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Journal Cover   Research & Reviews : Journal of Veterinary Science and Technology
  [3 followers]  Follow
   Full-text available via subscription Subscription journal
   ISSN (Print) 2349-3690
   Published by STM Journals Homepage  [61 journals]
  • Therapeutic Studies of Levamisole Hydrochloride on Clinical Cases of
           Bovine Papillomatosis
    • Authors: Pavan Kumar C, Syaama Sundar N., Soma Sekhar Reddy B
      Abstract: The study was conducted on 48 cross breed cattle which were identified as clinical cases suffering from cutaneous papillomatosis (warts). Lesions were found as clusters especially on the shoulders, head, neck, udder, teats, dewlap, eyes and in the ear canal. The ailing cattle (n = 48) were given Levamisole @ 2.5 mg/kg body weight orally for six days as per the schedule (1st, 3rd, 5th, 7th, 9th and 16th day). Gradual changes like reduction in size, color, dryness, sloughing of dead tissue were observed during the course of treatment. Complete healing was observed 10—15 days after the last dose of administration. In case of extensive lesions, two more doses at an interval of 10 days yielded good results. In the current study, it is concluded that Levamisole can be successfully used for treating the clinical cases of bovine papillomatosis.Keywords: Bovine papillomatosis, warts, levamisole, immunomodulator
      PubDate: 2015-01-06
      Issue No: Vol. 3 (2015)
  • Auto-Haemotherapy for Warts in Cattle
    • Authors: B Soma Sekhara Reddy, B. Sudhakara Reddy
      Abstract: Two cattle with presence of chronic cutaneous warts were presented to the clinic. Based on the morphology of lesions and history condition was diagnosed as warts. Auto haemotherapy was given to treat the warts. Fresh blood from the affected cattle was collected (@ 5 ml/100 kg body weight) and administered to the same animal. Half the dose was given as a deep intra muscularly and the other half as subcutaneously. Treatment was repeated at weekly intervals for 4 weeks until complete regression of the warts. The warts gradually regressed and sloughed. Present study reports the successful treatment of papillomas using auto-heamotherapy.Keywords: Auto-haemotherapy, buffaloes, blood, warts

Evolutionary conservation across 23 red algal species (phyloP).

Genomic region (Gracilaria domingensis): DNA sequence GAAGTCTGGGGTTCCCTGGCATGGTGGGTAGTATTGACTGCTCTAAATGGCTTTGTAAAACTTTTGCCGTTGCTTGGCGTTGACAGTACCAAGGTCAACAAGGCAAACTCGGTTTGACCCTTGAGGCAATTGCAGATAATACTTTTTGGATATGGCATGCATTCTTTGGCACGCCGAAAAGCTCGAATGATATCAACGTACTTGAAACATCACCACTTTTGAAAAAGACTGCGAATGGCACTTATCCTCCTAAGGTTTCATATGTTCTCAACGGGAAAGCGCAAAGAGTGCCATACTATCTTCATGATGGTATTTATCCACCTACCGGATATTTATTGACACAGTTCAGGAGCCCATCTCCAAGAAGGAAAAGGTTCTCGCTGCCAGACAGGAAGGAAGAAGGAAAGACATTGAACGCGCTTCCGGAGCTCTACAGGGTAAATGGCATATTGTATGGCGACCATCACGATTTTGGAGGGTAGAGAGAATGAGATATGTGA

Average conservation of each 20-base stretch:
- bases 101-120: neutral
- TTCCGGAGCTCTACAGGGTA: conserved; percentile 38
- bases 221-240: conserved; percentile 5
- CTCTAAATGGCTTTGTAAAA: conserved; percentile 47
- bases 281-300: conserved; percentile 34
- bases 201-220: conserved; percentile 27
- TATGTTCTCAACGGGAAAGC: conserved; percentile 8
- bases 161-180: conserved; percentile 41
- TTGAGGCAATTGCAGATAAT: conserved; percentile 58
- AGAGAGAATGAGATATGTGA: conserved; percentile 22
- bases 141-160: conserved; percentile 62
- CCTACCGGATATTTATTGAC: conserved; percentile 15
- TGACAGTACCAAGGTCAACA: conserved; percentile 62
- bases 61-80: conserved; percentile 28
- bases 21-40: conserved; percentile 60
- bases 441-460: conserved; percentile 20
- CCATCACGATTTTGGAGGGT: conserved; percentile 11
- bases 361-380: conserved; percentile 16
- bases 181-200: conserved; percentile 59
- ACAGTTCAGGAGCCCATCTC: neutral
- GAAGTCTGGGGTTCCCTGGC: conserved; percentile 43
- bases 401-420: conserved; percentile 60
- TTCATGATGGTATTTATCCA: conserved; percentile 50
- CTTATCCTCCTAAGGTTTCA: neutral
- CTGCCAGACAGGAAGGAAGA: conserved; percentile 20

PubDate: 2015-01-06
      Issue No: Vol. 3 (2015)
  • Traumatic Reticulopericarditis in Cows
    • Authors: Sanjiv Kumar, Pankaj Kumar
      Abstract: In the present study, two cases of traumatic reticulopericarditis are described in cows. Clinically, the animals exhibited poor general condition characterized by weakness and dyspnea. At necropsy, ascites and local fibrinous peritonitis were observed. There were severe adhesions between thoracic cavity, diaphragm and reticulum and a metallic wire was found piercing the pericardium. In thoracic cavity, fibrino-purulent exudates and fibrinous adhesions between pericardium and the lungs were noticed. Furthermore, several abscesses were determined in the reticular wall and thoracic cavity. Histopathologically, fibrino-purulent inflammatory reaction was detected in the pleura, epicardium and pericardium.Keywords: TRP, fibrino-purulent exudates, cows 
      PubDate: 2014-11-26
      Issue No: Vol. 3 (2014)
  • Brisket Oedema due to Microfilariosis in a Buffalo
    • Authors: S. Sivajothi, B. Sudhakara Reddy
      Abstract: A buffalo was referred to the TVCC with congested mucous membranes, fever and oedema of the brisket region. Microscopic examination of blood revealed filarial worms. Hematological examination showed reduced hemoglobin, packed cell volume, total erythrocyte count and increased total leukocyte count. The buffalo was successfully treated with two doses of Ivermectin @ 200 μg /kg body weight at weekly interval along with supportive therapy. After completion of two weeks of therapy, it attained normal activities.Keywords: Brisket oedema, buffaloes, ivermectin, microfilaria, setaria
      PubDate: 2014-11-22
      Issue No: Vol. 3 (2014)
  • Transition Management System, Prepartum BCS, and Dairy Cattle Performance
    • Authors: Dawod A., Helal M.A., Mahboub H.D., Byomi A.M.